Along with ability to handle higher currents, thick copper has much lower thermal resistance per square of foil.
Standard 1 ounce/square_foot foil has Rthermal of 70 ° C per watt per SQUARE.
In that thickness, with a trace 0.01" by 0.3", which has 0.3/0.01 = 30 squares, the R_thermal is
- R_thermal = 70 * 30 == 2,100 ° C per watt, end_to_end
Whereas a square Ground Plane or VDD plane would have 70 ° C per watt from edge_to edge.
Now for the THICK metal:
With 13 ounce (per square foot) foil, that same trace 0.01" wide by 0.3" long, has 2,100/13 or (70/13) * 30 = 5.3 * 30 = 160 degree per watt end_to_end.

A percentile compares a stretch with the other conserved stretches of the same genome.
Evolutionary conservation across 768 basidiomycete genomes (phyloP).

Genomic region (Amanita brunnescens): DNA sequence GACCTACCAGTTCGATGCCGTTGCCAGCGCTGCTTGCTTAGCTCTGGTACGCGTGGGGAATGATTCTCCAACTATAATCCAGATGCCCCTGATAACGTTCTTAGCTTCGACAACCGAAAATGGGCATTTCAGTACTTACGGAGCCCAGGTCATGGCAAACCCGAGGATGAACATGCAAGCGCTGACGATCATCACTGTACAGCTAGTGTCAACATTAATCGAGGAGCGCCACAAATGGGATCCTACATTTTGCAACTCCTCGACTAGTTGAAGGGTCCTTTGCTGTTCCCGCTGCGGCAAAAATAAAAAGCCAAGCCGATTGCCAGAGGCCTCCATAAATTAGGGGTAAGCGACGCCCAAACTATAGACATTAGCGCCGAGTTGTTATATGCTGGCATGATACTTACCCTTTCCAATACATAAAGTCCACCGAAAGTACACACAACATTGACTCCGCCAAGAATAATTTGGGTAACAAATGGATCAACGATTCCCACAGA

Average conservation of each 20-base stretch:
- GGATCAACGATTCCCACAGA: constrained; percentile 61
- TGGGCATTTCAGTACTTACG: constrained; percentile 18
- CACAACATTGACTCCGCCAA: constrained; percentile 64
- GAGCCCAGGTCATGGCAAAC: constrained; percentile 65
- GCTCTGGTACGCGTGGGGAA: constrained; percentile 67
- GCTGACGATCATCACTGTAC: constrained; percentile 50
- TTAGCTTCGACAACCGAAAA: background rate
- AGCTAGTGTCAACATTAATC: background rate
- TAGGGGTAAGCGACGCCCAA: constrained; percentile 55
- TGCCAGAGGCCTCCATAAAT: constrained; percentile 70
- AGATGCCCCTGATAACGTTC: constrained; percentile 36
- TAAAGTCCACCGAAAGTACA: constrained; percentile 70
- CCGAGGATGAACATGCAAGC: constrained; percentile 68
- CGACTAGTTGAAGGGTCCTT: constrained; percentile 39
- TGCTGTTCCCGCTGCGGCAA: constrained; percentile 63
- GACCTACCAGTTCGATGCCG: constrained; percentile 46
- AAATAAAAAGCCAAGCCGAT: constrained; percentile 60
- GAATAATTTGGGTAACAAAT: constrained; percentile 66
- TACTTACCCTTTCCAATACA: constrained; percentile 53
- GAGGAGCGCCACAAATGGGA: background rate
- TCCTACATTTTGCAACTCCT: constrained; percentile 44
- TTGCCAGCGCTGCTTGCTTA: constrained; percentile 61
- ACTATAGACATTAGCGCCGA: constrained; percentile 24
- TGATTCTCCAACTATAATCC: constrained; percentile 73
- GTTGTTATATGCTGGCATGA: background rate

And a thick (square)plane has 70/13 = 5.3 ° per watt, measured edge_to_edge.
One of the great things about PCB design is the use of overlapping layers of foil, tho separated by FR-4, to move heat. From memory (modeled decades ago), an overlap of 2cm between two layers of THIN foil, will easily move heat between layers. Even tho the FR-4 has about 200X the R_thermal.
Thus if you need to remove heat, keep all the (non_plane) layers somewhat filled with metal so the heat can easily move across layers and reach the heat removal paths (in satellite PCBs, we had to plan how to get heat to the metal mounting posts or card_guides)